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Traditional Marketing

Discussion in 'Website Marketing' started by toradrake, Jan 28, 2015.

  1. toradrake Member


    I love this article. The writer is absolutely right. It all depends on the business type, among other elements. In my perspective traditional marketing can work for any business, but you have to know how to apply it. Do you use traditional marketing methods? How?

    Myself, person to person is big. I usually carry around a business card (whether homemade or professional) that can be as simple as just having the website address on the card and nothing else. When walking around and randomly talking to people I always mention my site (or sites) and hand out business cards after giving them a brief summary of what the site is. Right now, I have been lacking with this site I am working on because I am waiting to "aggressively" market it when it is 100% done and I am in a better position to be able to market it in that manner. Person to Person seems to work the best for me in terms of marketing.

    Is Traditional Marketing Dead?

  2. SimplySidy Member


    Unfortunately, despite the fact that this is a great article and I 100% support doing everything mentioned on it, still, I will not do it for my current website - though I still use my website and email on all my business stationary.

    The reason is odd but here at my city, state and even most of my country, people are not yet willing to do things the right way. I have given up local marketing since so many years owing to my bad (real bad) experiences with them in the past. They will ask you, consult you and when the deal seems to get finalized, they will rush out to someone else, and start a bargain stating they have almost every detail ready !!! Hence, for my kind of work - consultation and website development - I will not use local marketing as I dont cater to my local areas any more.

  3. xTinx New Member


    If your business is purely online, it doesn't make a lot of sense to market offline, right? Although if your online business engages people with offline businesses (e.g. classified ads, online bookstores, etc), then it would make sense to incorporate traditional methods into your marketing plan.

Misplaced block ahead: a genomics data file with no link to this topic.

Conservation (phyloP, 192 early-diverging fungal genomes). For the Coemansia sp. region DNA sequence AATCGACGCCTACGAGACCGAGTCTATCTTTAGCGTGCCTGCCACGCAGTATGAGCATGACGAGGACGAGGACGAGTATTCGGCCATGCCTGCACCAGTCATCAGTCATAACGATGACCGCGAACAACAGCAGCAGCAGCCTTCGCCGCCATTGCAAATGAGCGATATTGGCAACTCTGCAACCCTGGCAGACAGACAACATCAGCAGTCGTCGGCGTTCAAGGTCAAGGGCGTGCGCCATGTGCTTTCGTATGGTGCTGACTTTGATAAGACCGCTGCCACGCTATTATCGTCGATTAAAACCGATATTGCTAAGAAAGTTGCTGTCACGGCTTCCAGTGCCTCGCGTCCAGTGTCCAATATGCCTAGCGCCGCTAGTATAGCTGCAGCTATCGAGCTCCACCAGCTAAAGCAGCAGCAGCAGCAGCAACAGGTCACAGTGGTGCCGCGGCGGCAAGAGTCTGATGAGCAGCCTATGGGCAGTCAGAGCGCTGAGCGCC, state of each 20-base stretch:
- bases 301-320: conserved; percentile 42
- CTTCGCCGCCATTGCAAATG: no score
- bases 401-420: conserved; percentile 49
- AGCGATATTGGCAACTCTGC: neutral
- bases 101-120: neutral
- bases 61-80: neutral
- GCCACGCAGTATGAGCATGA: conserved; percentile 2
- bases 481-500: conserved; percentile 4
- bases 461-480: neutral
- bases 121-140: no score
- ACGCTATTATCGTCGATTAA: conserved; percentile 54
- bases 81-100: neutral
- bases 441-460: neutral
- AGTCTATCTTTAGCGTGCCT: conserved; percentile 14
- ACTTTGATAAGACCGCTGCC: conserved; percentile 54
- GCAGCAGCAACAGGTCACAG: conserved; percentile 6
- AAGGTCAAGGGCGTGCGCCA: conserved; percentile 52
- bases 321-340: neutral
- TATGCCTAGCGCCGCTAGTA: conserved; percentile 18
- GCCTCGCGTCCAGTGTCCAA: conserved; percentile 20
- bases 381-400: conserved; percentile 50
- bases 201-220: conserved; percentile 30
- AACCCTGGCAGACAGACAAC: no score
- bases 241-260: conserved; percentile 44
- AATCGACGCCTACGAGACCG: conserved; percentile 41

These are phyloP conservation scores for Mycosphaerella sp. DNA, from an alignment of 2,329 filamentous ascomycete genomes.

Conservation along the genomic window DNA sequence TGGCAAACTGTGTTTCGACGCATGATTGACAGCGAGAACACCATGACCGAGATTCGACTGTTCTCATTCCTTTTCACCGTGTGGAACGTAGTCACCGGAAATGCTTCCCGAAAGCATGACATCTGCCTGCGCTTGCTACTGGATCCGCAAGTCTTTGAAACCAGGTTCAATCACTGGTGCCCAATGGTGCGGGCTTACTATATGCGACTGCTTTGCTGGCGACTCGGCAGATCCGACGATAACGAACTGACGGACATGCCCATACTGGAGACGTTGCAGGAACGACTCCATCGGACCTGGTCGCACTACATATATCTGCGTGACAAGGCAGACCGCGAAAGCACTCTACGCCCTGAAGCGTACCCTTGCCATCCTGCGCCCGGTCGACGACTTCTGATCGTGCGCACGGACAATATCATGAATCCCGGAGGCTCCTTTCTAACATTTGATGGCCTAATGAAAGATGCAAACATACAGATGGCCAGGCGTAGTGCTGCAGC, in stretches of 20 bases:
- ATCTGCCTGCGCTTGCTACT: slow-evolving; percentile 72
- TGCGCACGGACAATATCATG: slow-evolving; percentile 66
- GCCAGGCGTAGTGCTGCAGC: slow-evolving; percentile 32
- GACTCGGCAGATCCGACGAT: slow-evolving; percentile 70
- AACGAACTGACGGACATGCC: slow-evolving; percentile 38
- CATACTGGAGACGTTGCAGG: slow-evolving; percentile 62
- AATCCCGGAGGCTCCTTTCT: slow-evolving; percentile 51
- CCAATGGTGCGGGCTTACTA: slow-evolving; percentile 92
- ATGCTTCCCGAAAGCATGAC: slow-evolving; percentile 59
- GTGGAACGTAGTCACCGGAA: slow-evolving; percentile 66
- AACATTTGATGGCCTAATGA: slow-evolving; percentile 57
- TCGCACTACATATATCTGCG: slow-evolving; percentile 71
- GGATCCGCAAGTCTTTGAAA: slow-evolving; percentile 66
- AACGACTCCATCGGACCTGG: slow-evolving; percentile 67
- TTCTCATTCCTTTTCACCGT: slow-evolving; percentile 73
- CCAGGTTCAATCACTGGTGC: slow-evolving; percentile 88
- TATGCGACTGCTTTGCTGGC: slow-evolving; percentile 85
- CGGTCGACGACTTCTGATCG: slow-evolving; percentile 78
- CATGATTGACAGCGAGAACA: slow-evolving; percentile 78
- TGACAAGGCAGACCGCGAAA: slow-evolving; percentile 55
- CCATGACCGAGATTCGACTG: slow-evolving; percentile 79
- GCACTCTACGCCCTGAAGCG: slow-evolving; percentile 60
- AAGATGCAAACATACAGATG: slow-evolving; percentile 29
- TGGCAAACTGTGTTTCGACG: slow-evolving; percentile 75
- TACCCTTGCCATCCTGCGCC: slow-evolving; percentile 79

4. Converse Active Member


    I'm not so sure about that because every business involves people, and people aren't purely online. I'm trying to think of a business that is purely online. I think of my business as being online because I perform nearly all of my work sitting in front of a computer that is online, and my pay comes through PayPal rather than a check, but a lot of the people who contact me online first heard of me from a business card they found on a bulletin board at a Chamber of Commerce building, bookstore, grocery store, or laundry. I suppose if your business was selling stuff online, and online only, there might be no reason to advertise elsewhere. Maybe there's more, and it's late so I can't think of anything.

  5. xTinx New Member


    Well, there are people who are into the traffic exchange business and as far as I know, hardly anyone of them advertises offline. I could be wrong, though. Most of the people involved in this sort of venture use online means to promote their businesses (e.g. email marketing, landing pages, etc).

  6. toradrake Member


    During my time working in SEO and site Marketing, the company I worked for used both online and offline methods of advertising. The sites I am working on right now I intend to advertise both on and offline. Business is Business, you want to reach as many people as possible. Sometimes, a person may not look for a business like yours or can not find a business like yours on the net for one reason or another. By doing offline advertising you are making yourself found by those people are drawing them in to become a customer/client.

  7. Jason76 Member


    Tradtional marketing doesn't work for me. However, Iv'e found that more "one on one" approaches at link building can pay off. For instance, on one website I got tons of backlinks by simply sending emails to website owners. Note, these websites were, generally speaking, quality websites.


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